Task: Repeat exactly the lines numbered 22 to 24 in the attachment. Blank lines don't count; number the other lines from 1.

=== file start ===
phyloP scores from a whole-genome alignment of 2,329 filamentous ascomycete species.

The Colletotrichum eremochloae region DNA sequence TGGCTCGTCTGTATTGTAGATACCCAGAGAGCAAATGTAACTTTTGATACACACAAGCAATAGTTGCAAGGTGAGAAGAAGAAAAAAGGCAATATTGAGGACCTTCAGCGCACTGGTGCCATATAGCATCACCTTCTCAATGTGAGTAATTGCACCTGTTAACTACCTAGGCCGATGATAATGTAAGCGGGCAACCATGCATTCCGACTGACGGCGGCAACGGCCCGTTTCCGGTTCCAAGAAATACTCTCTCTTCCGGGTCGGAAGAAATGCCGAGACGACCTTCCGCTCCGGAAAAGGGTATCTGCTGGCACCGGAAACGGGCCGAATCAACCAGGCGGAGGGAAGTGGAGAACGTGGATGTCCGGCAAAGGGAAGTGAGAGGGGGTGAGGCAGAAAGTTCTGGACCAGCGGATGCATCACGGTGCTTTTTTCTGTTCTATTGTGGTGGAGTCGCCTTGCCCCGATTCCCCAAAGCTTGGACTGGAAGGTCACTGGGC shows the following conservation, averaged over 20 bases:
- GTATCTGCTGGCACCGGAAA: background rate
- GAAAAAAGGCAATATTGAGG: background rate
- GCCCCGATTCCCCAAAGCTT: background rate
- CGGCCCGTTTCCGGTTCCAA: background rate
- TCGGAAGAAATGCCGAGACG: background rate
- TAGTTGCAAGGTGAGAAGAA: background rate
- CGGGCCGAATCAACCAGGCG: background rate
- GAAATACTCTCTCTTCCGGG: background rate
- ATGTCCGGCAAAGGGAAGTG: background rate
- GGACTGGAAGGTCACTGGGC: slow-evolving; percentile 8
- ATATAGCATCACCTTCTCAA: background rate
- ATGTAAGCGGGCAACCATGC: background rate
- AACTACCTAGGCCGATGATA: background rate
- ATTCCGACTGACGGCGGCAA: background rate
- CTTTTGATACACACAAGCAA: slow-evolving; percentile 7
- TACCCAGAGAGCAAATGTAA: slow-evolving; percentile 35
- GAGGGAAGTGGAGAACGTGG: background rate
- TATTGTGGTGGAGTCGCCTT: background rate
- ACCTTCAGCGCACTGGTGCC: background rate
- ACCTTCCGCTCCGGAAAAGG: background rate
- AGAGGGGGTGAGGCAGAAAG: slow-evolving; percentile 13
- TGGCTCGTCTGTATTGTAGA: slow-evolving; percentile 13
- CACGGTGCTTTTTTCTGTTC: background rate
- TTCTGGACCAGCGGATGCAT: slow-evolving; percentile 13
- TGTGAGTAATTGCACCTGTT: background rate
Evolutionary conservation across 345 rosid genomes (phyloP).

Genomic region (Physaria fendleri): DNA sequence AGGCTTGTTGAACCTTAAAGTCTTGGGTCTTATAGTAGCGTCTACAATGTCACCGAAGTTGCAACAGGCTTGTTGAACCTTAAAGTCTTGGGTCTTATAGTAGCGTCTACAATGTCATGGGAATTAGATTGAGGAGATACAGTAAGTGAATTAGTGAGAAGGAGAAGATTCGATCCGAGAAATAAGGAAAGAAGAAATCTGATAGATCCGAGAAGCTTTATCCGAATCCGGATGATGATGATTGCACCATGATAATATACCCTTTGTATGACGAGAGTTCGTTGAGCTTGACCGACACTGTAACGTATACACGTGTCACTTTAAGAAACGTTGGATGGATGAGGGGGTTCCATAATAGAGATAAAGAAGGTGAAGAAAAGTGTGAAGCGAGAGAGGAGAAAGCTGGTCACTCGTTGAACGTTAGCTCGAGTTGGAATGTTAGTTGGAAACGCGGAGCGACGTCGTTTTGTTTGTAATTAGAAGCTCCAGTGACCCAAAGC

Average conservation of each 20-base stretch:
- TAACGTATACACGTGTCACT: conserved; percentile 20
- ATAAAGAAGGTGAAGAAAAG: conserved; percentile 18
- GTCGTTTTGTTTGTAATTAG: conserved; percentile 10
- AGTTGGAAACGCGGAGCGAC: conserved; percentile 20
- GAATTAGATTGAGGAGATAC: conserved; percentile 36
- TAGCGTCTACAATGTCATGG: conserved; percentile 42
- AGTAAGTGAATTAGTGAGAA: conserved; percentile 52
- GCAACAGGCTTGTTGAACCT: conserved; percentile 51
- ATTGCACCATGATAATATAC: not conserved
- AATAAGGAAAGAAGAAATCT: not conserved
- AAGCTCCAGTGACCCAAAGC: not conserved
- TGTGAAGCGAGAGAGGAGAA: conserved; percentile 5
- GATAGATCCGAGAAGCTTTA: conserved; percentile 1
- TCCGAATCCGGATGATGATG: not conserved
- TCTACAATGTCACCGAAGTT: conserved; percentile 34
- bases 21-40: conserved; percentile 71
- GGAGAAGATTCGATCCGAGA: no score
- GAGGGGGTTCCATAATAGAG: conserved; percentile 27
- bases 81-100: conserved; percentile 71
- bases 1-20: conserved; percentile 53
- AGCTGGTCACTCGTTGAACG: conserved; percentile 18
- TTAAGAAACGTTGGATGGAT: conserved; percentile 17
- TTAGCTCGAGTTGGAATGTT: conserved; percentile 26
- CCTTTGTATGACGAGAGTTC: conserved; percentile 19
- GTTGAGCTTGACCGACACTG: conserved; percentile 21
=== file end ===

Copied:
- ACCTTCCGCTCCGGAAAAGG: background rate
- AGAGGGGGTGAGGCAGAAAG: slow-evolving; percentile 13
- TGGCTCGTCTGTATTGTAGA: slow-evolving; percentile 13